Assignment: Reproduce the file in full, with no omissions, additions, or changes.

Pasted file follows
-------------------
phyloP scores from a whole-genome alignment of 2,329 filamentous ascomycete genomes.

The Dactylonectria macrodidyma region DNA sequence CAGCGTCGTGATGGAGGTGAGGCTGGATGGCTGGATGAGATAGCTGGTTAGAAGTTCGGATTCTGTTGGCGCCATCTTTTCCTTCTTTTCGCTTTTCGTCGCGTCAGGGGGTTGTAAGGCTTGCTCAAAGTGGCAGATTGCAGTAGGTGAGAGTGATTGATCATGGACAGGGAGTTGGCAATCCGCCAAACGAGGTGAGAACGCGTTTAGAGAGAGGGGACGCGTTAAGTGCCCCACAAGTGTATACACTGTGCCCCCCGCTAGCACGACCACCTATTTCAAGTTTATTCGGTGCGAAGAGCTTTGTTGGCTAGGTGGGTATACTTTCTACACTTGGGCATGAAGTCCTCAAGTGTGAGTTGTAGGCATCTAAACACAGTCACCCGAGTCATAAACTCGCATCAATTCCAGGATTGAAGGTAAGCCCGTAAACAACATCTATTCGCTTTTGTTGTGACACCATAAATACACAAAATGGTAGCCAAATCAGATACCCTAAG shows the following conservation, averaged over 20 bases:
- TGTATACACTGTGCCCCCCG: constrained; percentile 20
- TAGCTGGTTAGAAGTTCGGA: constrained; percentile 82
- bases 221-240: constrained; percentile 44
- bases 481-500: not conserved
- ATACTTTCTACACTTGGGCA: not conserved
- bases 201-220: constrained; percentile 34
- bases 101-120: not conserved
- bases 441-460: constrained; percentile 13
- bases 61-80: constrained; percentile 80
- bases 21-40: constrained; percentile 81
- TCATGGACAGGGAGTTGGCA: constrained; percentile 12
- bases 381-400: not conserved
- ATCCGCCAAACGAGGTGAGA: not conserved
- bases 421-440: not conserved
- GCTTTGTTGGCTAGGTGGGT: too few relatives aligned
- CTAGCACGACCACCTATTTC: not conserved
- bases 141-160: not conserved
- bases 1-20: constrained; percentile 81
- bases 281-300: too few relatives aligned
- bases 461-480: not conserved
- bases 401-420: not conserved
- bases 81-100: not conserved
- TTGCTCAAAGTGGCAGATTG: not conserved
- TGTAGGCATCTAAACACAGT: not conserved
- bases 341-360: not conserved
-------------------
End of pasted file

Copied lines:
phyloP scores from a whole-genome alignment of 2,329 filamentous ascomycete genomes.

The Dactylonectria macrodidyma region DNA sequence CAGCGTCGTGATGGAGGTGAGGCTGGATGGCTGGATGAGATAGCTGGTTAGAAGTTCGGATTCTGTTGGCGCCATCTTTTCCTTCTTTTCGCTTTTCGTCGCGTCAGGGGGTTGTAAGGCTTGCTCAAAGTGGCAGATTGCAGTAGGTGAGAGTGATTGATCATGGACAGGGAGTTGGCAATCCGCCAAACGAGGTGAGAACGCGTTTAGAGAGAGGGGACGCGTTAAGTGCCCCACAAGTGTATACACTGTGCCCCCCGCTAGCACGACCACCTATTTCAAGTTTATTCGGTGCGAAGAGCTTTGTTGGCTAGGTGGGTATACTTTCTACACTTGGGCATGAAGTCCTCAAGTGTGAGTTGTAGGCATCTAAACACAGTCACCCGAGTCATAAACTCGCATCAATTCCAGGATTGAAGGTAAGCCCGTAAACAACATCTATTCGCTTTTGTTGTGACACCATAAATACACAAAATGGTAGCCAAATCAGATACCCTAAG shows the following conservation, averaged over 20 bases:
- TGTATACACTGTGCCCCCCG: constrained; percentile 20
- TAGCTGGTTAGAAGTTCGGA: constrained; percentile 82
- bases 221-240: constrained; percentile 44
- bases 481-500: not conserved
- ATACTTTCTACACTTGGGCA: not conserved
- bases 201-220: constrained; percentile 34
- bases 101-120: not conserved
- bases 441-460: constrained; percentile 13
- bases 61-80: constrained; percentile 80
- bases 21-40: constrained; percentile 81
- TCATGGACAGGGAGTTGGCA: constrained; percentile 12
- bases 381-400: not conserved
- ATCCGCCAAACGAGGTGAGA: not conserved
- bases 421-440: not conserved
- GCTTTGTTGGCTAGGTGGGT: too few relatives aligned
- CTAGCACGACCACCTATTTC: not conserved
- bases 141-160: not conserved
- bases 1-20: constrained; percentile 81
- bases 281-300: too few relatives aligned
- bases 461-480: not conserved
- bases 401-420: not conserved
- bases 81-100: not conserved
- TTGCTCAAAGTGGCAGATTG: not conserved
- TGTAGGCATCTAAACACAGT: not conserved
- bases 341-360: not conserved